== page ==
Moreover, our Clinical Insights column provides a quick snapshot of practice-changing research presented at the 2022 Gastrointestinal (GI) and Genitourinary (GU) Cancers Symposiums. Data from the GI Cancers Symposium highlighted the efficacy with checkpoint inhibitors in biliary tract cancer. Kristin E. Barber, APRN, AOCNP, FNP-BC, a nurse practitioner of GI Oncology at Huntsman Cancer Institute and Hospital with the University of Utah, offers some insights into the significance of the phase 3 TOPAZ-1 trial (NCT03875235) and what the findings could represent for this patient population. Also in this meeting, immunotherapy repeatedly outperformed chemotherapy in select gastric/gastroesophageal junction adenocarcinoma, and high response rates were observed among patients with BRAF V600E– mutant metastatic colorectal cancer who received a triplet regimen of nivolumab, encorafenib, and cetuximab. Another notable outcome included an observed positive relationship between ivosidenib (Tibsovo) and maintained quality of life in cholangiocarcinoma. This year’s GU Cancers Symposium included data showing potential for PARP inhibitors as the new frontline treatment in patients with metastatic castration-resistant prostate cancer with homologous recombination repair gene alterations. Other key takeaways show that immunotherapy combinations are linked with improved quality of life in advanced renal cell carcinoma, that darolutamide (Nubeqa) prolongs overall survival in select patients with prostate cancer, and that enfortumab vedotin (Padcev) shows promise in cisplatin-ineligible muscle-invasive bladder cancer.
As we all well know, comprehensive cancer care includes addressing indirect complications—our Adverse Event Report highlights research demonstrating that using bioimped- ance spectroscopy instead of a tape measure yields more accurate signs of lymphedema in breast cancer survivors. Coupled with early intervention with a compression sleeve, these findings could play a vital role in reducing the number of survivors who need to endure chronic breast cancer–related pain, explains Sheila Ridner, PhD, RN, FAAN, research professor of Nursing at Vanderbilt University School of Nursing in Nashville, Tennessee, in an interview with Oncology Nursing News®.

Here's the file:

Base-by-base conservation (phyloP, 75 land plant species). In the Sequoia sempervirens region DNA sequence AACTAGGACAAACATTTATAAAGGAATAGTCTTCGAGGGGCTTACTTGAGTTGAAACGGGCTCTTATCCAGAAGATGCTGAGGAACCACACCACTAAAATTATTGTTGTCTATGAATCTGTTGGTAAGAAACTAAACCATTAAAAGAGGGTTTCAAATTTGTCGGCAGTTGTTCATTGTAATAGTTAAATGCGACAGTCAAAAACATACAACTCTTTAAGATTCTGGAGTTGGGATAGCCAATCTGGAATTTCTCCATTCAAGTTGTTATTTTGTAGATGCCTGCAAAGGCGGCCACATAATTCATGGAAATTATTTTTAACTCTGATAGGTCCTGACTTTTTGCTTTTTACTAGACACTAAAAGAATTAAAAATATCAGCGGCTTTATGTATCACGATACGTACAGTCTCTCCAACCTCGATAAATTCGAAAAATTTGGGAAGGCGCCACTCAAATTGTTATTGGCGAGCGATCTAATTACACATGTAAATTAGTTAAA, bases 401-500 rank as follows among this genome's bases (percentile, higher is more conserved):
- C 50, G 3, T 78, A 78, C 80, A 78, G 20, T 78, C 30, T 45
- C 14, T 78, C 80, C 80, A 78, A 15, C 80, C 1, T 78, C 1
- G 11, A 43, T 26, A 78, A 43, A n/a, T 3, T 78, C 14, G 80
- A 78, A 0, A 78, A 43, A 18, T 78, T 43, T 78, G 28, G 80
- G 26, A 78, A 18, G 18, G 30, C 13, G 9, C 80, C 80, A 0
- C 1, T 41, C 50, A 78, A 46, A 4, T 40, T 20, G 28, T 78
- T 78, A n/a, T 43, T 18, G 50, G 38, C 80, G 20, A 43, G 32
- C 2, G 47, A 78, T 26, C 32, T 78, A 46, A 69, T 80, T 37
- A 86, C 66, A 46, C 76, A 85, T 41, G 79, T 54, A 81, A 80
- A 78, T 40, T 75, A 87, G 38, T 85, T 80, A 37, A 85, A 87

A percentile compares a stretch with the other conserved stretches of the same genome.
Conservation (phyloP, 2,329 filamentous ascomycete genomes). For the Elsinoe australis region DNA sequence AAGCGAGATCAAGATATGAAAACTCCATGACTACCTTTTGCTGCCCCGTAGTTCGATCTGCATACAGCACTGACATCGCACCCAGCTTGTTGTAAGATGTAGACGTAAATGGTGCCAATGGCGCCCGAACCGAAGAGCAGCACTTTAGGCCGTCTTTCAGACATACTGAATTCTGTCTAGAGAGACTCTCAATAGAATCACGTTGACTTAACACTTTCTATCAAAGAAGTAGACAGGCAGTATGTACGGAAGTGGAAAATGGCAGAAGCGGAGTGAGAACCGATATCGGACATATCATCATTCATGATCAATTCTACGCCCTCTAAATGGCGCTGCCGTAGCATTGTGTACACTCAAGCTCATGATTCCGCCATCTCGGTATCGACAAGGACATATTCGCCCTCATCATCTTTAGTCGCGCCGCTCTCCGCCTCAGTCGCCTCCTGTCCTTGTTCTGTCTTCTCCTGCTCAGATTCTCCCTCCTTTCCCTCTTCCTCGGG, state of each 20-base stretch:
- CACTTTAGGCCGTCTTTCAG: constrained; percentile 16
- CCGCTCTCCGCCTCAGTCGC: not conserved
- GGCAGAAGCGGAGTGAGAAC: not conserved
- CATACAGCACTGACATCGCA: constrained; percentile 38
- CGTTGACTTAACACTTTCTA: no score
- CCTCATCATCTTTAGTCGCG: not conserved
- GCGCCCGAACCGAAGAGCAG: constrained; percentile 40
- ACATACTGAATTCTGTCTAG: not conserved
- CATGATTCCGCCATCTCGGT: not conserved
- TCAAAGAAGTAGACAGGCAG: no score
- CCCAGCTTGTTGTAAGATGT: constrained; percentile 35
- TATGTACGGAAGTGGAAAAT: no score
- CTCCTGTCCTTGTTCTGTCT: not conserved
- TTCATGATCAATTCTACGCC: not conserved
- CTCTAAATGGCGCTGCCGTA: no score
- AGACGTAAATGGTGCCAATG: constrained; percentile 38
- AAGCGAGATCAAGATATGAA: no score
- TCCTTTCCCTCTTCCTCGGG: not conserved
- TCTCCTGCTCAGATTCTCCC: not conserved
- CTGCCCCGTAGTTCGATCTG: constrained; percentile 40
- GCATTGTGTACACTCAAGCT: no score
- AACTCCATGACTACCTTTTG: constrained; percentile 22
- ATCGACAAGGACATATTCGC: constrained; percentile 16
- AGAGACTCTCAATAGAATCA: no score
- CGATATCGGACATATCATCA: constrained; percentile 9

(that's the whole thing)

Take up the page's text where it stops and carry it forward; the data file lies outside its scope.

Our Advanced Practice Providers page addresses another common component
of cancer care: bone marrow transplant. Elizabeth Boateng, MSN, RN, FNP-BC, OCN, of Hackensack Meridian John Theurer Cancer Center in New Jersey, provides an overview of important safety considerations for oncology nurses to consider when caring for immunocompromised patients with hematologic malignancies.
Lastly, as advocacy and opposition continue to grow regarding the National Organization of Nurse Practitioner Faculties’ goal of requiring the doctor of nursing practice degree (DNP) as entry level for nurse practioner practice, Andrew Storer, PhD, DNP, RN, NP, FAANP, of Roswell Park Comprehensive Cancer Center in Buffalo, New York, highlights arguments for and against the requirement, offering his opinion on whether this requirement can improve the quality of care that oncology nursing brings to the field.